6 Ways to Judge Quality Workwear
July 28, 2015
When shopping for the office, think about more than just style and fit. Of course, a piece should move well and make you feel polished, but it should also have integrity—yes, integrity—in and of itself. How can you identify true quality? Here’s how to check fabric quality for your work wardrobe (and any other garments you’re considering bringing home with you).
1. Hems & Seams
- Hems and seams should be straight and clean with no puckering or bunching around the stitches.
- If it has a fragile fabric or there are areas of heavy use (pockets, zipper), a quality piece will include reinforcements like facing, lining, and binding in those areas.
- If the garment has a pattern or stripe, it should intentionally align at the seam.
- If there are pockets, they should be real and accessible (rather than just illusion pockets).
- Stitches should have a consistent, even length.
- They should be taut, but shouldn’t pull the fabric or cause it to pucker.
- Stitch lines should be clean and even, with no doubling back or loose threads.
- A higher density of stitches usually means the garment will be sturdier.
- Look for individual stitch length; shorter stitches tend to be stronger and less likely to break.
3. Hand Feel
- Your fingertips are intuitive and will indicate how a garment will feel against your skin all day. They’ll also help you understand whether a garment has structure, is durable, or will wrinkle.
- Scrunch up the fabric in your hand to get a feel for its weight, texture, and how it moves.
- To judge how a garment will feel on your body, rub it on the inside of your wrist (a particularly sensitive area).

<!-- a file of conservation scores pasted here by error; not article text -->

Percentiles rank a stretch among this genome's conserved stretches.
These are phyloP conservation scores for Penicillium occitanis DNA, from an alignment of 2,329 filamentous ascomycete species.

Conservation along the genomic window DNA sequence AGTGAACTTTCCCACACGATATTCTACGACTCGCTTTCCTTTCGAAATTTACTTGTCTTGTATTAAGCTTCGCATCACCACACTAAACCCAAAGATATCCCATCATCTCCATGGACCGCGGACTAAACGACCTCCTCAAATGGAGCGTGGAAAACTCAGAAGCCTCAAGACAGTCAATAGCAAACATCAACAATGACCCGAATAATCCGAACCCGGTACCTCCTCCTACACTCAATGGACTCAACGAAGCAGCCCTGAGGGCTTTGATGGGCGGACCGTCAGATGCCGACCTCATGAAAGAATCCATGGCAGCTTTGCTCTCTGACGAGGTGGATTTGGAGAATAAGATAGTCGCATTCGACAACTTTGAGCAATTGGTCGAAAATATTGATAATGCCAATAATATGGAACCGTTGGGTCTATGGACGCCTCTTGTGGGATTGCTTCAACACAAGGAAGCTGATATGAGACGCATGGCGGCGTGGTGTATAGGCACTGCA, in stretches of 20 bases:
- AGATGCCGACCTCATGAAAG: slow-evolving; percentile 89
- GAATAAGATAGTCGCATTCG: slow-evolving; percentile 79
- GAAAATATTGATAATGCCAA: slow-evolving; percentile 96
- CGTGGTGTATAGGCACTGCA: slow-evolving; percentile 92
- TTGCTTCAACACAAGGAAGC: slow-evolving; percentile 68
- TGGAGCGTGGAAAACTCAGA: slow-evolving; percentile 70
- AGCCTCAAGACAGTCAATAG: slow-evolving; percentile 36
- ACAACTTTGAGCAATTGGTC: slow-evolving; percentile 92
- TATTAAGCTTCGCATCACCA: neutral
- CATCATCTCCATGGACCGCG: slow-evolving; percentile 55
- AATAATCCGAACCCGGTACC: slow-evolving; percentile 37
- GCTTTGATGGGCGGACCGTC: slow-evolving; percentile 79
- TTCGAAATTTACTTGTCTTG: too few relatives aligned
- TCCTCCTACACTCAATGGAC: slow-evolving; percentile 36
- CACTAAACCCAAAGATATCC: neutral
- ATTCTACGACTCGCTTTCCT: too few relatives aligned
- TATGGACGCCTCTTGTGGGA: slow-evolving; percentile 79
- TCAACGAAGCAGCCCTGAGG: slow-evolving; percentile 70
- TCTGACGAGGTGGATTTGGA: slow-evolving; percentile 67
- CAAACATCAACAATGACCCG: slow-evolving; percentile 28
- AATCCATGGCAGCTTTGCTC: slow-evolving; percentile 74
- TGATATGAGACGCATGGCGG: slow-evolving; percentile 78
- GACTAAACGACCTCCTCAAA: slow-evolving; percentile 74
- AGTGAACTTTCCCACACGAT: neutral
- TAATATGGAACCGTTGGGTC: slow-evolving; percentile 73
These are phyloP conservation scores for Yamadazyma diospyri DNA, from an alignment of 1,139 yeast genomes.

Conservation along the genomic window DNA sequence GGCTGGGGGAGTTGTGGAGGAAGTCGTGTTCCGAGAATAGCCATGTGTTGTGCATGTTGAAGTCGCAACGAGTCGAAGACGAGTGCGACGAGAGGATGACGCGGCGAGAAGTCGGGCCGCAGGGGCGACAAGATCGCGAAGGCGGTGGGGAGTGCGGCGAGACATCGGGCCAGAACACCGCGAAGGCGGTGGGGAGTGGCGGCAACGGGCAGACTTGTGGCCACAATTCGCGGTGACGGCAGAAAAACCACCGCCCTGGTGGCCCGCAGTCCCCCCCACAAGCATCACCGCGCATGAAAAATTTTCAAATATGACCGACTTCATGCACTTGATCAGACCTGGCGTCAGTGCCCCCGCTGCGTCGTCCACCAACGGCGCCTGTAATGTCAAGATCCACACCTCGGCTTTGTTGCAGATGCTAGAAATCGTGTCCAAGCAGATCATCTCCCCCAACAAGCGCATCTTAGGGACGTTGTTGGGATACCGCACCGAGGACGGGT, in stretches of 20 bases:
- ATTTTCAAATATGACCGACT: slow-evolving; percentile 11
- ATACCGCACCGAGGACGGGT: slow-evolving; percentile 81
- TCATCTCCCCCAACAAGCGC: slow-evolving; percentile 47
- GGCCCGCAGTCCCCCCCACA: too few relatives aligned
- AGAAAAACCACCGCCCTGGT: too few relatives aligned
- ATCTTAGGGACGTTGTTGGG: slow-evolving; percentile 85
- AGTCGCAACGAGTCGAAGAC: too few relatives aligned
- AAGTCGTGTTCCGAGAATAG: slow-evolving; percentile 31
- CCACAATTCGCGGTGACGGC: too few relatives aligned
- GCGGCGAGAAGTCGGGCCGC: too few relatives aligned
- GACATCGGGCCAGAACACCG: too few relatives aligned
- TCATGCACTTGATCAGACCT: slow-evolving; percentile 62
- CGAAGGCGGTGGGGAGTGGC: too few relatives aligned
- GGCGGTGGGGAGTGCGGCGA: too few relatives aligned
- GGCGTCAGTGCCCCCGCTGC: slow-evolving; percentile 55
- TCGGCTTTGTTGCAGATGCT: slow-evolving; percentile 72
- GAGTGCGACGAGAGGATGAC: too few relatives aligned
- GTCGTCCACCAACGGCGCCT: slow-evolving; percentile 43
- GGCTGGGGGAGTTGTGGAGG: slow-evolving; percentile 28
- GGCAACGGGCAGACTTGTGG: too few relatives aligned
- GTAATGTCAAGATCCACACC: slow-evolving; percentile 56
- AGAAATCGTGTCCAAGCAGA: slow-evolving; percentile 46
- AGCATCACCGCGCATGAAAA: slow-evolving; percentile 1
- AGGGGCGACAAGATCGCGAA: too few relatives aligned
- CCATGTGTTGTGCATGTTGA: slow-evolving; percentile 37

- We’re fans of fabrics that contain stretch, because it means the garment will move with your body. To see if a garment has stretch, check the label. If it says “EA” (Elastane / Lycra / Spandex) or “PA” (Polyamide / Nylon), there’s a good chance the fabric will stretch well.
- If the fabric has stretch, pull it for half a second to see how it recovers. A quick and thorough recovery means it will last longer and hold its shape throughout the day. If it doesn’t snap back immediately after you release it, the garment may leave you with diaper-butt by noon. Not a great look.
- Fact: Humans sweat. In order for you to stay cool and comfortable in your clothes, they need to breathe.
- Natural fibers (wool, cotton) usually breathe well, but they can wear out sooner than synthetic fibers. High-quality synthetic fibers tend to stay fresh-looking for longer.
- The days of “polyester = bad” are over, and some of the most comfortable and breathable fabrics are synthetics.
- It’s often smart to choose a blend of a natural fiber with a percentage of nylon or polyester, which help garments hold their shape and go the distance.
- Be on the look-out for a brand’s “signature fabric.” There’s a reason they use it season after season: Customers keep coming back for it.
- There’s a misconception that lined garments are good quality and unlined garments are cheap. This is not always the case.
- Depending on stretch and weight, some fabrics look and feel best without lining; others (like those with intricate seams or textured fabrics) require it.
- When lining is used, check to make sure that it complements the weight, stretch, and drape of the outer layer. The lining should never be visible or shift around within the garment.
For more advice on how to outfit yourself for the office, check out Wear to Work: A Guide to Building Your Ultimate Professional Uniform.